Buprenomorphine and Naloxone 2mg/0.5mg*30 tabs
Buprenomorphine and Naloxone sublingual tablet is an uncoated hexagonal orange tablet, debossed with an alphanumeric word identifying the product and strength. It contains buprenorphine HCl, a partial agonist at the mu-opioid receptor, and naloxone HCl dihydrate, an opioid receptor antagonist, at a ratio of 4:1 (ratio of free bases). It is intended for sublingual administration and is available in two dosage strengths, 2 mg buprenorphine with 0.5 mg naloxone and 8 mg buprenorphine with 2 mg naloxone. Each sublingual tablet also contains lactose, mannitol, cornstarch, povidone K30, citric acid, sodium citrate, FD&C Yellow No.6 color, magnesium stearate, acesulfame K sweetener and a lemon / lime flavor.
Method Of Administration
Buprenomorphine and Naloxone sublingual tablets must be administered whole. Do not cut, chew, or swallow Buprenomorphine and Naloxone sublingual tablets. Advise patients not to eat or drink anything until the tablet is completely dissolved. Buprenomorphine and Naloxone sublingual tablet should be placed under the tongue until it is dissolved. For doses requiring the use of more than two tablets, patients are advised to either place all the tablets at once or alternatively (if they cannot fit in more than two tablets comfortably), place two tablets at a time under the tongue. Either way, the patients should continue to hold the tablets under the tongue until they dissolve; swallowing the tablets reduces the bioavailability of the drug. To ensure consistency in bioavailability, patients should follow the same manner of dosing with continued use of the product.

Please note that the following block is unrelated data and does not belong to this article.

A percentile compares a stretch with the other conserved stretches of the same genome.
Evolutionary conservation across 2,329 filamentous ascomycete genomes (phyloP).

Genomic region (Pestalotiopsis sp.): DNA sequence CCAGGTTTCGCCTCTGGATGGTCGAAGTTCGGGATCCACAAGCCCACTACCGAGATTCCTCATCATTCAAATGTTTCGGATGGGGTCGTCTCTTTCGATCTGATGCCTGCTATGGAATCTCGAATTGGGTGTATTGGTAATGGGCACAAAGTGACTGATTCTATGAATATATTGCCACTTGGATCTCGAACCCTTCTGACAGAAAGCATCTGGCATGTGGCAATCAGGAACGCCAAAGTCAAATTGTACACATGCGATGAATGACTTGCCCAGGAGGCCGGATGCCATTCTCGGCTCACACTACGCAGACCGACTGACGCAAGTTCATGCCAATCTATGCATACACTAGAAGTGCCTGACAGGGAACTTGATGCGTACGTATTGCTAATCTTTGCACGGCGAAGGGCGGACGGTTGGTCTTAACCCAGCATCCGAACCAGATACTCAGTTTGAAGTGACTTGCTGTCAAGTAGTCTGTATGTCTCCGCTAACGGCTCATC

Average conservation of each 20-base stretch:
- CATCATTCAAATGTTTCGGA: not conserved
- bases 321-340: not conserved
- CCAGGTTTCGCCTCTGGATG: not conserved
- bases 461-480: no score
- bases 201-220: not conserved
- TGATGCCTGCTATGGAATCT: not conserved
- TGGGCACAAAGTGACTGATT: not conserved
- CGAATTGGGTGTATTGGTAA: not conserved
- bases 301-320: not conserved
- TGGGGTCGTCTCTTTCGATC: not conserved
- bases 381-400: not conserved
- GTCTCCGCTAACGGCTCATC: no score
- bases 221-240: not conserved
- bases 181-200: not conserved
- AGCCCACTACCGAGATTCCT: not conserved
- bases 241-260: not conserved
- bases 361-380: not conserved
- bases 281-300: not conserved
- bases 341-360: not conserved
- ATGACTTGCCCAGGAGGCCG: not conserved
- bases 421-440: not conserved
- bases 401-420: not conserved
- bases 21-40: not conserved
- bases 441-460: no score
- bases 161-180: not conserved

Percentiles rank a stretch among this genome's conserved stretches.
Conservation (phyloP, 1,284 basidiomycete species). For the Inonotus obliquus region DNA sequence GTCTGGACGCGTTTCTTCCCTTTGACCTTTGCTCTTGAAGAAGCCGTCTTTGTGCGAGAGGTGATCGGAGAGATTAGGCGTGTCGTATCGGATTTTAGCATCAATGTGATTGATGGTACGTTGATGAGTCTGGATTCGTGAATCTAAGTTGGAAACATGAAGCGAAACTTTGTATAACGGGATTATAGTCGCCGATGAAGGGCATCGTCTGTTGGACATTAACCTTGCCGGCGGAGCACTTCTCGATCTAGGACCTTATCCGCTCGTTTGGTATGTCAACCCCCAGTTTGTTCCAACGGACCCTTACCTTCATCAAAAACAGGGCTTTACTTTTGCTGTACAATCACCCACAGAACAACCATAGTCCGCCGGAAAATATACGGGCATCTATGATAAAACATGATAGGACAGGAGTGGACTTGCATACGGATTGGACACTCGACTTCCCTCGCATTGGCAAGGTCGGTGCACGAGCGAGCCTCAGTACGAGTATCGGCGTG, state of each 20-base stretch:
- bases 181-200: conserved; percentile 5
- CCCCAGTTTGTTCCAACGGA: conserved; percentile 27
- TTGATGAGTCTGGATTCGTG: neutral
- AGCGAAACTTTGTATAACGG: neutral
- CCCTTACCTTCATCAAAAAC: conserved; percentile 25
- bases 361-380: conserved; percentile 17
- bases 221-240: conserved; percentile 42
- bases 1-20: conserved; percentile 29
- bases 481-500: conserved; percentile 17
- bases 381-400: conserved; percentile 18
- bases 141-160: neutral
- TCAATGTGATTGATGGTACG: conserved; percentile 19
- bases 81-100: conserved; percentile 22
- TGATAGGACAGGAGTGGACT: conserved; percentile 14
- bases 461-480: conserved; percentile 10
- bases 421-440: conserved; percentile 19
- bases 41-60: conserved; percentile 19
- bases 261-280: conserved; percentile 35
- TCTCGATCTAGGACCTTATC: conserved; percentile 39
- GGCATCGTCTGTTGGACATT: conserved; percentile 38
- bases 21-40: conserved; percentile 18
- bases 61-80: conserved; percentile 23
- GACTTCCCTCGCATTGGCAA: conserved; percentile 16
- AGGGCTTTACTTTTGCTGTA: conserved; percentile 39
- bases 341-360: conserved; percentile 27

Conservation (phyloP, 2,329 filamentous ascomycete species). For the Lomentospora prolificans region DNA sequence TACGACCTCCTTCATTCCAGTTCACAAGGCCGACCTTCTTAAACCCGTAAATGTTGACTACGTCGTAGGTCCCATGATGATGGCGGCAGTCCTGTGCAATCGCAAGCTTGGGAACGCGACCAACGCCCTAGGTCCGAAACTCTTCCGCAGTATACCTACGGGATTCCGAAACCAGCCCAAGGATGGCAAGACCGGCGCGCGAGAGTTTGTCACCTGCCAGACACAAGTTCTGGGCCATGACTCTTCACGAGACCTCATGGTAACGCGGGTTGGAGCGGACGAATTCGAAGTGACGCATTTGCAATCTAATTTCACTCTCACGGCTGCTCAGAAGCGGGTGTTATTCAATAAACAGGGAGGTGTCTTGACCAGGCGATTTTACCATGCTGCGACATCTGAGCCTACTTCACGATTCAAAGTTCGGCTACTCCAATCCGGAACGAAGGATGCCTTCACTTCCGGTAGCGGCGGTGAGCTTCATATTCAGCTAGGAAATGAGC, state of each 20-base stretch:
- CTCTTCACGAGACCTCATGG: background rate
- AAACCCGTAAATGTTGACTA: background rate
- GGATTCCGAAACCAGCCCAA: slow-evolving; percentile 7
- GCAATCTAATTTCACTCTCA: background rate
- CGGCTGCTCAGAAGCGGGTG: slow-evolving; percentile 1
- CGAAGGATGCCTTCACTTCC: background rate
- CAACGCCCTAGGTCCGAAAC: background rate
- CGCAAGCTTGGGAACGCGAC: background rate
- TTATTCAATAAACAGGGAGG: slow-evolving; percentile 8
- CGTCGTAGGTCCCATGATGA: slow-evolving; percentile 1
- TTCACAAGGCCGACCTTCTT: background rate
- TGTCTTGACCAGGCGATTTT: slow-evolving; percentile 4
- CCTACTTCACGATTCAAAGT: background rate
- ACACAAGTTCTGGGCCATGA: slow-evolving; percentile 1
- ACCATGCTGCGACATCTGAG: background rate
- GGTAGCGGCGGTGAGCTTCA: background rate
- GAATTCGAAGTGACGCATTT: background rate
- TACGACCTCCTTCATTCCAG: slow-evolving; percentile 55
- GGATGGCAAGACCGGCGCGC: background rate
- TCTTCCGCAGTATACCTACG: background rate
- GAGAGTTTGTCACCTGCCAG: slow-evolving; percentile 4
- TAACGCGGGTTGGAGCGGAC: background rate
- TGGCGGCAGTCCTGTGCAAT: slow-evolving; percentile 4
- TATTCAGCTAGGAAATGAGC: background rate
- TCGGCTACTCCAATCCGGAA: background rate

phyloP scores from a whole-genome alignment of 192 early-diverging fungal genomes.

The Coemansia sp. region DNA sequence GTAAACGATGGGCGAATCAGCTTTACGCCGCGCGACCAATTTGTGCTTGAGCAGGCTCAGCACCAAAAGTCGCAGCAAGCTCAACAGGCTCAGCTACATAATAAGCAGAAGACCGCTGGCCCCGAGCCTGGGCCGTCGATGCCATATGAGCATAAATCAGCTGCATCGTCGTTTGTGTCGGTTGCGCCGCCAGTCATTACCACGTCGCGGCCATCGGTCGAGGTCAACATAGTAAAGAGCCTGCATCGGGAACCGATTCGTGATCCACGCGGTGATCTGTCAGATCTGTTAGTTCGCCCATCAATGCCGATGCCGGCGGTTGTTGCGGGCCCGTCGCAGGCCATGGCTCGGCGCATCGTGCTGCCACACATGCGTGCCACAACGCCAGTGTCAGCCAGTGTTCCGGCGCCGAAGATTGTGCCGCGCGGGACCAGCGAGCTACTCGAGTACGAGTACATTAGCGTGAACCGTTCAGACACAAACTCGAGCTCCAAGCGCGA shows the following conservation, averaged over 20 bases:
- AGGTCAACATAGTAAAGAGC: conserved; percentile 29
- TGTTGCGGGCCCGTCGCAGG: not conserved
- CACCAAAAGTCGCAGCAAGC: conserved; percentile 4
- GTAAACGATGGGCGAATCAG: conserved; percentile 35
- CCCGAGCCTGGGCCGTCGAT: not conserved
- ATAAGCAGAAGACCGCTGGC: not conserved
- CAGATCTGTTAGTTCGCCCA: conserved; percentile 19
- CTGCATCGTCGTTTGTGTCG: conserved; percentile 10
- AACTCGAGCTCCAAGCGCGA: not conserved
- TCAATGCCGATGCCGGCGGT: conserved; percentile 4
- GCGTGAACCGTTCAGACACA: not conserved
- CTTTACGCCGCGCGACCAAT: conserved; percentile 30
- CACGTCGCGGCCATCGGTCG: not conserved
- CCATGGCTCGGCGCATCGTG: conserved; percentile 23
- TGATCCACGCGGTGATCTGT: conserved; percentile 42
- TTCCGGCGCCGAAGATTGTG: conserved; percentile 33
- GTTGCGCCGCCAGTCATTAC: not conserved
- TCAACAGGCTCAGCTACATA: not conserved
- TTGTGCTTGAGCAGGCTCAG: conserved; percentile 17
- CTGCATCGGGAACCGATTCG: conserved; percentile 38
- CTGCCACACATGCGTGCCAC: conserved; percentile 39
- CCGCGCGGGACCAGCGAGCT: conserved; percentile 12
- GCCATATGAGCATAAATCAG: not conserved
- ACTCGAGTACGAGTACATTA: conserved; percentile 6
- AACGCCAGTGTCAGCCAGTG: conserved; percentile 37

Proper administration technique should be demonstrated to the patient.
Treatment should be initiated with supervised administration, progressing to unsupervised administration as the patient’s clinical stability permits. Buprenomorphine and Naloxone sublingual tablet is subject to diversion and abuse. When determining the prescription quantity for unsupervised administration, consider the patient’s level of stability, the security of his or her home situation, and other factors likely to affect the ability to manage supplies of take-home medication.
Ideally patients should be seen at reasonable intervals (e.g., at least weekly during the first month of treatment) based upon the individual circumstances of the patient. Medication should be prescribed in consideration of the frequency of visits. Provision of multiple refills is not advised early in treatment or without appropriate patient follow-up visits. Periodic assessment is necessary to determine compliance with the dosing regimen, effectiveness of the treatment plan, and overall patient progress.
Once a stable dosage has been achieved and patient assessment (e.g., urine drug screening) does not indicate illicit drug use, less frequent follow-up visits may be appropriate. A once-monthly visit schedule may be reasonable for patients on a stable dosage of medication who are making progress toward their treatment objectives. Continuation or modification of pharmacotherapy should be based on the healthcare provider’s evaluation of treatment outcomes and objectives such as:
Absence of medication toxicity
Absence of medical or behavioral adverse effects
Responsible handling of medications by the patient
Patient’s compliance with all elements of the treatment plan (including recovery-oriented activities, psychotherapy, and/or other psychosocial modalities)
Abstinence from illicit drug use (including problematic alcohol and/or benzodiazepine use)